collected on respondent satisfaction with prior contraceptive 
      methods, particularly barrier methods.

         The following specific data should be recorded and analyzed to 
      evaluate safety and effectiveness of the investigational device 
      compared to the legally marketed device:

         1.   date the pregnancy is discovered (Correlate to items #8 
      and/or #9 below); 2.   date of infection, type, and method of 
      diagnosis; 3.   adverse events including, trauma to vagina, cervix, 
      or penis; discomfort; pain; or any other reported adverse effects; 
      4.   PAP smear reports and intake history (The same laboratory 
      should be used for all PAP smears obtained during the 
      investigation, where possible.); 5.   device rupture, tear, or 
      puncture; 6.   slippage (both partial and complete) during use: how 
      frequently and when; 7.   subject compliance with device use; 8.   
      subject use of emergency contraception; 9.   level of acceptability 
      - for study subject and partner; and, 10.  device discontinuations, 
      including: a.   medical reasons (specify, e.g., allergy, infection, 
      trauma, odor, itching, etc.); b.   dissatisfaction with device 
      (specify, e.g., inconvenient, uncomfortable, partner can feel it, 
      subject can feel it, etc.); and, c.   personal reasons unrelated to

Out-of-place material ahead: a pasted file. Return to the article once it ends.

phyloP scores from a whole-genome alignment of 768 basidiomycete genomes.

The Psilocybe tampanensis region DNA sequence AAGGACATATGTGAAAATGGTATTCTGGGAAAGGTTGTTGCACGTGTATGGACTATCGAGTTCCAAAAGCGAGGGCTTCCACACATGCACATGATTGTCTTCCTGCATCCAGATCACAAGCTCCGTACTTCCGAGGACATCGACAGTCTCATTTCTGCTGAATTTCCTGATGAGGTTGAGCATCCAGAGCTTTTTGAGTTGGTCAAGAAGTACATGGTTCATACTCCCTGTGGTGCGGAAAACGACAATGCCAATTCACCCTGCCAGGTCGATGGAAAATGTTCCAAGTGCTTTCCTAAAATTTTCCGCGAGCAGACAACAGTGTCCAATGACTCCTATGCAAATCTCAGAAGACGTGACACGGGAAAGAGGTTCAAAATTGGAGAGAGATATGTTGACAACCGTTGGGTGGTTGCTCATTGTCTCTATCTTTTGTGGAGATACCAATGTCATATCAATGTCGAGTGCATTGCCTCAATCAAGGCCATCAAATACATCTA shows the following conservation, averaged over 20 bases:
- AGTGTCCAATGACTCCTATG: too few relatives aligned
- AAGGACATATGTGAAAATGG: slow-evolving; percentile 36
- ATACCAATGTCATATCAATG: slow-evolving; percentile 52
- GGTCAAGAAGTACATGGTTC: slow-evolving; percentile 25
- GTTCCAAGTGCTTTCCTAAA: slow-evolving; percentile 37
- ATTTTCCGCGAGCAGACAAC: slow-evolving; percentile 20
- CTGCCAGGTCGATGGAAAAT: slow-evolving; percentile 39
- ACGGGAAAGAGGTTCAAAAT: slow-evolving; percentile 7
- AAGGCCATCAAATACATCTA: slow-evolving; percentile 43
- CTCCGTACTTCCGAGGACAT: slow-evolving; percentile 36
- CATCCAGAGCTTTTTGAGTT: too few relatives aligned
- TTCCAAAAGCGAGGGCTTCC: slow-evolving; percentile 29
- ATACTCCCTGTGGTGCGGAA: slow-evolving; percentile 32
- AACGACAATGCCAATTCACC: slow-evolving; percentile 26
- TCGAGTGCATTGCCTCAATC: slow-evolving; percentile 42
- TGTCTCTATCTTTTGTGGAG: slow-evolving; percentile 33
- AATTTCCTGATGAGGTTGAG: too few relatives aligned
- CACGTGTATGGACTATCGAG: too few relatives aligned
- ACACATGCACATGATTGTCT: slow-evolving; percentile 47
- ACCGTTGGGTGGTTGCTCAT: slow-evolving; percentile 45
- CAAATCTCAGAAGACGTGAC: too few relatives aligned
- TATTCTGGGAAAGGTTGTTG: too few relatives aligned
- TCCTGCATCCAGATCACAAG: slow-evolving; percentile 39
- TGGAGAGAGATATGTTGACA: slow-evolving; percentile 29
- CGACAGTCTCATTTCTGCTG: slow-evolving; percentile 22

device (specify, e.g., desire to become pregnant, move from 
      geographical area, etc.).

IV.      Consumer Understanding of Labeling

         Because the effectiveness of barrier contraceptive devices is so 
      dependent upon proper use, contraceptive studies must also 
      demonstrate how well the users will understand printed instructions 
      for an over-the-counter (OTC) device.

         During these studies, it should also be demonstrated that the 
      target population can follow printed instructions, especially if 
      the device is to be marketed as an over-the-counter (OTC) product.  
      That is, 1) how well does the target population properly use the 
      device, and 2) how well does the target population understand other 
      important messages, such as visually checking for defects, proper 
      storage, etc.  

         Particular effort should be made to demonstrate that consumers